Written and photography by Rob McCorkle
For well over a century, the talented hands of the Limon family have played a major role in creating and preserving the unique Southwestern adobe look of Borderland architecture.
Larry Limon, a fourth generation Mesillero, is the last in a family line dating to the 1800s that specialized in construction and renovation using adobe, cement stucco and plaster. He has been called the “master of plaster” due to his perfection of the ancient craft of plastering.
Although Larry occasionally builds or makes repairs using cement stucco, he primarily concentrates these days on restoring deteriorating structures to their former glory by removing old materials and affixing a lime plaster to exteriors and interiors. He eschews synthetic stucco made of rubber and oil-based materials because they tend to trap moisture that penetrates from underneath, leading to rotting, cracking, and bubbling. Instead, he mixes powdered lime, water, and sand into a plaster paste that is applied by a trowel in four layers until walls are as smooth and white as an eggshell.
“I use lime plaster because it’s a breathable material. It’s permeable,” Larry explains. “Applying lime plaster to adobe works best because they’re both natural materials that wick moisture which helps dry out the walls.”
Larry’s craftsmanship can be found throughout Mesilla and Las Cruces, where he has worked on the Double Eagle Restaurant, Amador Hotel, San Albino Church, and St. Phillip’s Chapel in the Mesquite Historic District. It was his restoration work on these local historical landmarks that garnered Larry a coveted 2017 Preservation Heritage Award from the New Mexico Department of Cultural Affairs.
Larry started working in the plastering business decades ago with his dad, Johnny, who had learned the trade from his father, Juan. Two of Juan’s brothers formed Juan Limon & Sons, which was known throughout the Southwest for their stucco work on banks, schools, and other commercial projects.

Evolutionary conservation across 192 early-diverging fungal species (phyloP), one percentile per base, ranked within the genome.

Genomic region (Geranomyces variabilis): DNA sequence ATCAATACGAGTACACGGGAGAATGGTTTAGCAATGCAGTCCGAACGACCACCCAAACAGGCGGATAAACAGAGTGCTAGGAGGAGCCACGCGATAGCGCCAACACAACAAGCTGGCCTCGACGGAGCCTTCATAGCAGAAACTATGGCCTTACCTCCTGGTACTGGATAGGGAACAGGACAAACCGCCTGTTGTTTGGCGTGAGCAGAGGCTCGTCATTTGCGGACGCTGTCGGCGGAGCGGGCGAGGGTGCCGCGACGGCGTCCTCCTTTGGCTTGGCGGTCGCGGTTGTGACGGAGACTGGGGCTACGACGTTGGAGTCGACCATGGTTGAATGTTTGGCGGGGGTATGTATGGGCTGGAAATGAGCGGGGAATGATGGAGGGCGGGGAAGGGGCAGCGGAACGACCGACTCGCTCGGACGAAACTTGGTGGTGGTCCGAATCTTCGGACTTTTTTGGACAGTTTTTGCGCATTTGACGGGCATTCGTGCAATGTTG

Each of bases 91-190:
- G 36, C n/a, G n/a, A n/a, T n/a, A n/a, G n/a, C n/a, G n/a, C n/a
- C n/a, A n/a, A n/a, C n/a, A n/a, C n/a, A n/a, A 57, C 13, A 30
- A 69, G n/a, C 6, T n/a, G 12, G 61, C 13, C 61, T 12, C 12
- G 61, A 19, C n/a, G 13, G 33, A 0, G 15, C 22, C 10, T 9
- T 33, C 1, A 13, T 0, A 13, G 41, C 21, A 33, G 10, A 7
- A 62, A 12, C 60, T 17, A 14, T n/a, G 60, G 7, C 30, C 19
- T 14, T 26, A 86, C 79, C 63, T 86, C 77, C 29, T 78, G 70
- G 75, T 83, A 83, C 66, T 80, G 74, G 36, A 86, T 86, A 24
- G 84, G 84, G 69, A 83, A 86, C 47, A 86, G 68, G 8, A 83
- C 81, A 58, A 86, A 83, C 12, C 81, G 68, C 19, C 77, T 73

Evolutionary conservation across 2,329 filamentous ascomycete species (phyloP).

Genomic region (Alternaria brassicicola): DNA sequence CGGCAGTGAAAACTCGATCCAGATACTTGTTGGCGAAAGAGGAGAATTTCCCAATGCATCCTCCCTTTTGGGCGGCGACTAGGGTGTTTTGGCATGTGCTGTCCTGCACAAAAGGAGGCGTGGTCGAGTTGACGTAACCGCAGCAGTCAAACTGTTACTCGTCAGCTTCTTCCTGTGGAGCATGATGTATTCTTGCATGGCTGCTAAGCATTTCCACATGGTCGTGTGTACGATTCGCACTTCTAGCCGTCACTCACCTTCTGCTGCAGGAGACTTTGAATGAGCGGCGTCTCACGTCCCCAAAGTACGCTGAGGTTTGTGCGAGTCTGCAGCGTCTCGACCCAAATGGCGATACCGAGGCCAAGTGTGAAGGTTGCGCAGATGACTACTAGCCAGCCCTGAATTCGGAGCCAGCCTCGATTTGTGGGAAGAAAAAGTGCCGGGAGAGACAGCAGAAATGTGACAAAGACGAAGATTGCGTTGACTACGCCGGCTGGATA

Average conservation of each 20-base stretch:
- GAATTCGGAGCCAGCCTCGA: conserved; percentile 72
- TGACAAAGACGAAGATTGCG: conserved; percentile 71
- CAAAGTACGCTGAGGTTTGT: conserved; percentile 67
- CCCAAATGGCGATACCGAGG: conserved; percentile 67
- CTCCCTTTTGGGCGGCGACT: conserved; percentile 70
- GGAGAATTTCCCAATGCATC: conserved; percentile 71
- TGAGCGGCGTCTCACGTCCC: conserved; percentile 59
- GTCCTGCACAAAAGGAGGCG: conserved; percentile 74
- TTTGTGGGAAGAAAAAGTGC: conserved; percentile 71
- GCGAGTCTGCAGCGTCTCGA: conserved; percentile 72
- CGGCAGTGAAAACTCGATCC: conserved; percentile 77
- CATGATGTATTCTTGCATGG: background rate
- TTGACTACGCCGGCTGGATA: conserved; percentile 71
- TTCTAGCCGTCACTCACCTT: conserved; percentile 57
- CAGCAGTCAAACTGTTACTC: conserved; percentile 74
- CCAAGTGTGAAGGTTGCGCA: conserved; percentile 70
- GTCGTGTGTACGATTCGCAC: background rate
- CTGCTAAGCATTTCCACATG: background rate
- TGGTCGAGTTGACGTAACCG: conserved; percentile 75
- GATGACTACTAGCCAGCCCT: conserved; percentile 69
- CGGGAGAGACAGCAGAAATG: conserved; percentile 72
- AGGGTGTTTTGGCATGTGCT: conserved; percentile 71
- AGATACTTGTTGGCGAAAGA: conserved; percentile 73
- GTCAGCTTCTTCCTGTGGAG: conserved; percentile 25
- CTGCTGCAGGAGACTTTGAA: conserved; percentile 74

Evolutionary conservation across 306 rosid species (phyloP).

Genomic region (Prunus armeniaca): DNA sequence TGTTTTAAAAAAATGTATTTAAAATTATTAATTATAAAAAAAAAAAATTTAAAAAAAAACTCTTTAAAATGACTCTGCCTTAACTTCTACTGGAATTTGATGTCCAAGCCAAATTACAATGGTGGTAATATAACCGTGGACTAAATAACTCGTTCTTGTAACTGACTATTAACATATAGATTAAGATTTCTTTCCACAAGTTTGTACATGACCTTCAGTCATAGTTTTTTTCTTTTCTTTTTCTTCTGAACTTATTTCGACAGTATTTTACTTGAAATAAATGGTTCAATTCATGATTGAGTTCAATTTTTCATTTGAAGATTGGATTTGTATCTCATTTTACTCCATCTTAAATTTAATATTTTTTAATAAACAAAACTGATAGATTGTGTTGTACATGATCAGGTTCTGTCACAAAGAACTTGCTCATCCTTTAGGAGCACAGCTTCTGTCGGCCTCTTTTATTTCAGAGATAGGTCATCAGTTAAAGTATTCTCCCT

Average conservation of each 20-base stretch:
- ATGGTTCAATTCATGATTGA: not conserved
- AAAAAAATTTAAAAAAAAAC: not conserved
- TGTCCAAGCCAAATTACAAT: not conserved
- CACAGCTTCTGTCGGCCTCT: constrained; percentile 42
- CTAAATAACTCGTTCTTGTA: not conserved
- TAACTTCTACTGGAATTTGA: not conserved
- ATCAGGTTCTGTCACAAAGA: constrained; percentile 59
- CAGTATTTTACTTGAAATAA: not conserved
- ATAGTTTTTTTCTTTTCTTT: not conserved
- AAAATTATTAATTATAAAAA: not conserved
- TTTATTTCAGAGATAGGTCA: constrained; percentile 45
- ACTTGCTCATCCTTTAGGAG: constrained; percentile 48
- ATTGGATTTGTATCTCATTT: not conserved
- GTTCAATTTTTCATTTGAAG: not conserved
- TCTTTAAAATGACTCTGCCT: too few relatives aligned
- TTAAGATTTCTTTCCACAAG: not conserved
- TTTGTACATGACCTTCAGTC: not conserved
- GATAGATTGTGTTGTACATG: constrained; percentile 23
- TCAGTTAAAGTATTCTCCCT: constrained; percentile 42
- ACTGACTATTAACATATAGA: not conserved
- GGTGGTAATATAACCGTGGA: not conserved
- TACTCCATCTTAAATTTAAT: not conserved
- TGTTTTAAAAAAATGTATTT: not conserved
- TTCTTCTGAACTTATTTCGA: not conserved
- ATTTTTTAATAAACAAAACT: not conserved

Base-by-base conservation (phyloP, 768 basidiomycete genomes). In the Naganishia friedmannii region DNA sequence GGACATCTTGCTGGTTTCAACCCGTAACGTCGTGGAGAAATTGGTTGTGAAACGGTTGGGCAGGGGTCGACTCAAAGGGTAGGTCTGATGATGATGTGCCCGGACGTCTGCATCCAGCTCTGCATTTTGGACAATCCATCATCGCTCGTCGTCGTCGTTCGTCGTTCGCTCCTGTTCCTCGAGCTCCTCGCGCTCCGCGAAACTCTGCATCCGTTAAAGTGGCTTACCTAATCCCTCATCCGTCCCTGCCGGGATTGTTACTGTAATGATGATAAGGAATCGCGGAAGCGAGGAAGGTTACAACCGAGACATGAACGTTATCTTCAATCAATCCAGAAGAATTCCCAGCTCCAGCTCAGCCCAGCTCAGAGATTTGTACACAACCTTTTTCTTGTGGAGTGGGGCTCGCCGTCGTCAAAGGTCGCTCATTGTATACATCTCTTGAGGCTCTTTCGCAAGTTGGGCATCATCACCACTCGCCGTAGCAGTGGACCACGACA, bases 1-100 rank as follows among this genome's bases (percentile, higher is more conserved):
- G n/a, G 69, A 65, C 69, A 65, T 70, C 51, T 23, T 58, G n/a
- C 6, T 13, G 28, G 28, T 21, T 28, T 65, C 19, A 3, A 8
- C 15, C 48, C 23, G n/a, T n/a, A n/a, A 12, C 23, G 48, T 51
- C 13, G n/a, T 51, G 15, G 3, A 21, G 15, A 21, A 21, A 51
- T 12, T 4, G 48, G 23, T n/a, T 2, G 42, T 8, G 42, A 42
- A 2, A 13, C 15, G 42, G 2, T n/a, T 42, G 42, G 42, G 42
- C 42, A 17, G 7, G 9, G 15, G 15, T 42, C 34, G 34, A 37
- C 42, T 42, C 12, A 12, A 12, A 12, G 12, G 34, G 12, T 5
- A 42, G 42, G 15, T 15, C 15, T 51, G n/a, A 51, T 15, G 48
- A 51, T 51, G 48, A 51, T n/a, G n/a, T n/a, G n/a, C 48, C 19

The 59-year-old professes to having a carino, or heartfelt passion, for plastering. He prefers to work on old adobe homes like those found lining many of the streets of Mesilla, where he and his wife, Sandra, share his grandparents’ 1920s stucco casita on Calle de Principal with three rescue dogs.
In 2010, adobe specialist and friend Pat Taylor invited Larry to travel to California to ply his plastering skills at the 200-year-old San Miguel Archangel mission, which was undergoing an extensive renovation. Larry spent weeks on scaffolding four stories high, plastering the massive mission’s exterior.
The Mesilla native, who does his plastering dressed in white from head to toe, employs a self-styled method perfected over the years.
“From the beginning,” Larry says, “I have cleaned each adobe brick like a dental hygienist would clean each tooth. Then, I embed little stones in the new mud for anchors, make small squiggles in the plaster for better adherence, and apply four coats with each layer getting smoother and smoother.”
Larry recently returned from White Sands where he was hired to make stucco repairs to the old George McDonald home. He proved up to the challenge of matching the residence’s rough stucco texture.
One of Larry’s favorite and ongoing residential plastering jobs is the old Taylor Home just off the Plaza de Mesilla owned by Paul Taylor’s daughter, Mary Helen Ratji and her husband.
Much of the emplastedor’s work, so far, has been on the interior, where he has restored and plastered what was an 1850s carriage house listed on the historic register, as well as storerooms converted into a study and pantry. Larry’s mastery shines through in the kitchen ceiling’s bright, white plaster that follows the contours of the original curved vigas.
“It was tedious work,” Mary Helen says, “but with Larry, you just let him go, especially with the colors.”
Larry has added special features to the home, which when finished, will encompass 2,900 square feet. A nicho notched into one wall of the zaguan, or hallway, and an inch-thick plaster relief framing a doorway reflect the plasterer’s nuanced skills.
While he waits for the weather to cool enough to begin applying plaster to the water-damaged lower reaches of the residence’s exterior walls, Larry stays busy with other projects. He has been doing restoration work at Fort Bowie in Arizona and serving as a consultant to preservationists at Bandolier National Monument and San Felipe Pueblo.
Larry concedes what he does is a dying art, a more demanding and time-consuming craft than other masonry work done in today’s rush-rush world. But he vows to continue following his heart and passion of working on old buildings and homes as long as he is physically able.
“A building itself has a lot of history—what people did who worked or lived there,” he says. “It was a passion people had. It was a carino, love from the soul.”